Confirmed objective response was seen in 47% of the atezolizumab/chemotherapy group (including complete response in 13%), 23% of the atezolizumab-alone group (complete response in 6%), and 44% of the chemotherapy group (complete response in 7%). Median response durations were 8.5 months, not estimable, and 7.6 months, respectively.
Grade 3 or 4 adverse events occurred in 85% of patients in the atezolizumab/chemotherapy group, 42% of the atezolizu-mab-monotherapy group, and 86% of the chemotherapy group; they were considered to be related to treatment in 81%, 15%, and 81%. Serious adverse events occurred in 52%, 43%, and 49% of patients and were considered to be related to treatment in 32%, 12%, and 26%.
Withdrawal of any agent due to adverse events occurred in 34% of patients in the atezolizumab/chemotherapy group (atezolizumab in 11%), 6% of the atezolizumab-monotherapy group, and 34% of the chemotherapy group (placebo in 7%). Adverse events led to death in 6%, 8%, and 5% of patients, respectively, with death in 2%, 1%, and 1% of patients considered related to treatment.
Potentially immune-related adverse events of any grade occurred in 50%, 37%, and 35% of patients, and they were grade 3 or 4 in 8%, 8%, and 4%. Six patients died of potentially immune-related adverse events, including three patients in the atezolizumab/chemotherapy group (due to hepatic failure, hepatitis, and pneumonitis), two patients in the atezolizumab-monotherapy group (hepatic failure and interstitial lung disease), and one patient in the chemotherapy group (hepatitis).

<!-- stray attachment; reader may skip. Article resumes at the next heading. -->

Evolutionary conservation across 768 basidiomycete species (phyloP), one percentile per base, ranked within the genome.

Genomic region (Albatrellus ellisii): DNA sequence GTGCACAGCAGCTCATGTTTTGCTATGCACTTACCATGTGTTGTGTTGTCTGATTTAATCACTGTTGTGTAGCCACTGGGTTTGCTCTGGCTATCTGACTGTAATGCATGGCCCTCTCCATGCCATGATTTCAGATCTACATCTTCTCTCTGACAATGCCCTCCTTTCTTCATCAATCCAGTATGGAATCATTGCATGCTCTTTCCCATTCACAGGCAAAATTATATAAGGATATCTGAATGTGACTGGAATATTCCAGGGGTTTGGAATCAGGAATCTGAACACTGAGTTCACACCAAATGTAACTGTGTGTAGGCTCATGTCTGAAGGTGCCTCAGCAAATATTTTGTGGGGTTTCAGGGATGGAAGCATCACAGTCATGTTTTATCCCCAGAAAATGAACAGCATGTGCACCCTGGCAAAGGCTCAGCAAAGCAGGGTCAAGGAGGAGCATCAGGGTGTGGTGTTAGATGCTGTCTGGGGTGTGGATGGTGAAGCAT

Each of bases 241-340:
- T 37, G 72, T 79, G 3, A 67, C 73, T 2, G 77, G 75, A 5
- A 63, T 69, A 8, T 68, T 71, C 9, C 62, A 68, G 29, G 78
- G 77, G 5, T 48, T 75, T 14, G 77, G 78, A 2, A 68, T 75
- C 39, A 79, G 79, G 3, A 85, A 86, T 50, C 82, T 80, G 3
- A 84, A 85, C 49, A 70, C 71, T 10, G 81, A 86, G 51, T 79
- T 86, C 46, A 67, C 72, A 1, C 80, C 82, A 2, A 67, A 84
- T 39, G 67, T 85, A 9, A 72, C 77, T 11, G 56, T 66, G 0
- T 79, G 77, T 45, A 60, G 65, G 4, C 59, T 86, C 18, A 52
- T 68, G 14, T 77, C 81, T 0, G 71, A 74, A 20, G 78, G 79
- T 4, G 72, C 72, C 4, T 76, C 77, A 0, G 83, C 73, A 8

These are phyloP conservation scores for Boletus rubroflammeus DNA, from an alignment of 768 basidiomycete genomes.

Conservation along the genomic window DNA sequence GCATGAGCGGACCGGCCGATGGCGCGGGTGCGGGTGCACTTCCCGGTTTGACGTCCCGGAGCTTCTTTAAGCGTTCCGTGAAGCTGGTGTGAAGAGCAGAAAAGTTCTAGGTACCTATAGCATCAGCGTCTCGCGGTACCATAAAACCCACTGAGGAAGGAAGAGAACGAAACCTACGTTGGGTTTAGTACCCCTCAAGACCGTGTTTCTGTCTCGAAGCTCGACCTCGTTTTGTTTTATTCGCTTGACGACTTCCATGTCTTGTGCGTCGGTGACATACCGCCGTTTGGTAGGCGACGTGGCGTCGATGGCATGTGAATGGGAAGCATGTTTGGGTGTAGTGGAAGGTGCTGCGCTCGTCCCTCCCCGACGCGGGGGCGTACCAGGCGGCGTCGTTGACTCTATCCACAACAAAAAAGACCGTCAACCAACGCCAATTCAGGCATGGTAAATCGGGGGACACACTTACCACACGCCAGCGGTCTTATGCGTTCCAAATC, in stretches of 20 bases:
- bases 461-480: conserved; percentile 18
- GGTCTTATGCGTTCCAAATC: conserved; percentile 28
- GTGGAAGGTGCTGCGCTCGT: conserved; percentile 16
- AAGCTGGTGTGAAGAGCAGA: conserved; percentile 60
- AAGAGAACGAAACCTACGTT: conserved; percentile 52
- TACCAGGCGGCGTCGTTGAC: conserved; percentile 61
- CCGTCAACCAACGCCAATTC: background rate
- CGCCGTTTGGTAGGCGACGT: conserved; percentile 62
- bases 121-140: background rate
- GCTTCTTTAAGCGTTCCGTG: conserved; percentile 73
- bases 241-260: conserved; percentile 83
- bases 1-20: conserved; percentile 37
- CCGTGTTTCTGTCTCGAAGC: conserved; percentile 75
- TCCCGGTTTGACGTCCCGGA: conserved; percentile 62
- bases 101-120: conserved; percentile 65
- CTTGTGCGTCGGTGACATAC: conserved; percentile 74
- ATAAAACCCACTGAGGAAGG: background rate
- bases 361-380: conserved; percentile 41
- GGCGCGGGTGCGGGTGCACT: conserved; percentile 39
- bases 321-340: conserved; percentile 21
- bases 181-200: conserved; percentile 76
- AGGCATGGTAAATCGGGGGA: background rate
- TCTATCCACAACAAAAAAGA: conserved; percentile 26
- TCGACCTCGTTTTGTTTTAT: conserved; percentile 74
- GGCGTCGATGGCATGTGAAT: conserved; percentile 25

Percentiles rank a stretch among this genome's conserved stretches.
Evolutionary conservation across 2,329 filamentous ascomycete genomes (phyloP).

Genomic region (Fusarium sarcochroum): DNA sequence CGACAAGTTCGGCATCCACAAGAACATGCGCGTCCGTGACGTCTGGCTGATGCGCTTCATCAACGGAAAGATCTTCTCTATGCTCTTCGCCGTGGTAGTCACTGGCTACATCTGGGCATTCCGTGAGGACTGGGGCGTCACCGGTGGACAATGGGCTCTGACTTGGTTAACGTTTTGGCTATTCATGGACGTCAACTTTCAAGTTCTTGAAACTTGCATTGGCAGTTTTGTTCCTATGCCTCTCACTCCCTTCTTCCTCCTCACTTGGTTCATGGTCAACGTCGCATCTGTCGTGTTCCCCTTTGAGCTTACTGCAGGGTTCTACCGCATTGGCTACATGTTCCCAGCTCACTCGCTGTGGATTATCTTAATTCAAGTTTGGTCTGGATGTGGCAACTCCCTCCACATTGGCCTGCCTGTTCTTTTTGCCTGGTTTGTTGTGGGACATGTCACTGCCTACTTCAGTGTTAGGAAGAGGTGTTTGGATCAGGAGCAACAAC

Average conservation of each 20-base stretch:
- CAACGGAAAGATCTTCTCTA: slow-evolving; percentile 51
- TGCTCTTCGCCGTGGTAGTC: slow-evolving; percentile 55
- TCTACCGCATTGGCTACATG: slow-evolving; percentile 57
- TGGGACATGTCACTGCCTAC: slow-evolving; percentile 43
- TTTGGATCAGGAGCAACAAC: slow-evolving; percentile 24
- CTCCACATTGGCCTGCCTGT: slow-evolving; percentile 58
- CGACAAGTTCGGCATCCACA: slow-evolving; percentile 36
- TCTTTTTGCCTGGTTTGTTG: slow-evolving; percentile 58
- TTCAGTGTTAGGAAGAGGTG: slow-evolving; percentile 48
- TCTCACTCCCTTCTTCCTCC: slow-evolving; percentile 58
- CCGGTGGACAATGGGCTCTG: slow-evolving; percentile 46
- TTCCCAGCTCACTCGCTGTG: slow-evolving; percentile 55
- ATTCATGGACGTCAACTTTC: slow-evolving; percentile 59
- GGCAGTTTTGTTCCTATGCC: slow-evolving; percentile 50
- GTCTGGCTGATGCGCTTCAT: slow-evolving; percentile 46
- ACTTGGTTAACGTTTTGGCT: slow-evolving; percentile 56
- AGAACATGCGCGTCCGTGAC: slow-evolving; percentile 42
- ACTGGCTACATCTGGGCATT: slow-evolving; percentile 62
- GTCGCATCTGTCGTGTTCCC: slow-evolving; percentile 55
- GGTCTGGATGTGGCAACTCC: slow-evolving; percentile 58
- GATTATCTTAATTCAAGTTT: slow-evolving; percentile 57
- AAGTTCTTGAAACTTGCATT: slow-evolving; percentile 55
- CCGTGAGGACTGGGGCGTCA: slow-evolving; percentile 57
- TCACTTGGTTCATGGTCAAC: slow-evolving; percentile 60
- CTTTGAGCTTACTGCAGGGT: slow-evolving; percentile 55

The investigators concluded: “Addition of atezolizumab to platinum-based chemotherapy as first-line treatment prolonged progression-free survival in patients with metastatic urothelial carcinoma. The safety profile of the combination was consistent with that observed with the individual agents. These results support the use of atezolizumab plus platinum-based chemotherapy as a potential first-line treatment option for metastatic urothelial carcinoma.”
Publisher's Note: This article was originally published in the June 25, 2020 issue of The ASCO Post.
DISCLOSURE: Dr. Galsky has served as a consultant or advisor for BioMotiv, Janssen, Dendreon, Merck, Glaxo Smith Kline, Lilly, Astellas, Genentech, Bristol-Myers Squibb, Novartis, Pfizer, EMD Serono, Astra Zeneca, Seattle Genetics, Incyte, Aileron, Dracen, Inovio, NuMab, and Dragonfly Therapeutics; and has received research funding from Janssen, Dendreon, Novartis, Bristol-Myers Squibb, Merck, Astra Zeneca, -Genentech/Roche. For full disclosures of the study authors, visit the lancet.com.
1. Galsky MD, Arija JAA, Bamias A, et al: Atezolizumab with or without chemotherapy in metastatic urothelial cancer (IMvigor130): A multicentre, randomised, placebo-controlled phase III trial. Lancet 395:1547-1557, 2020.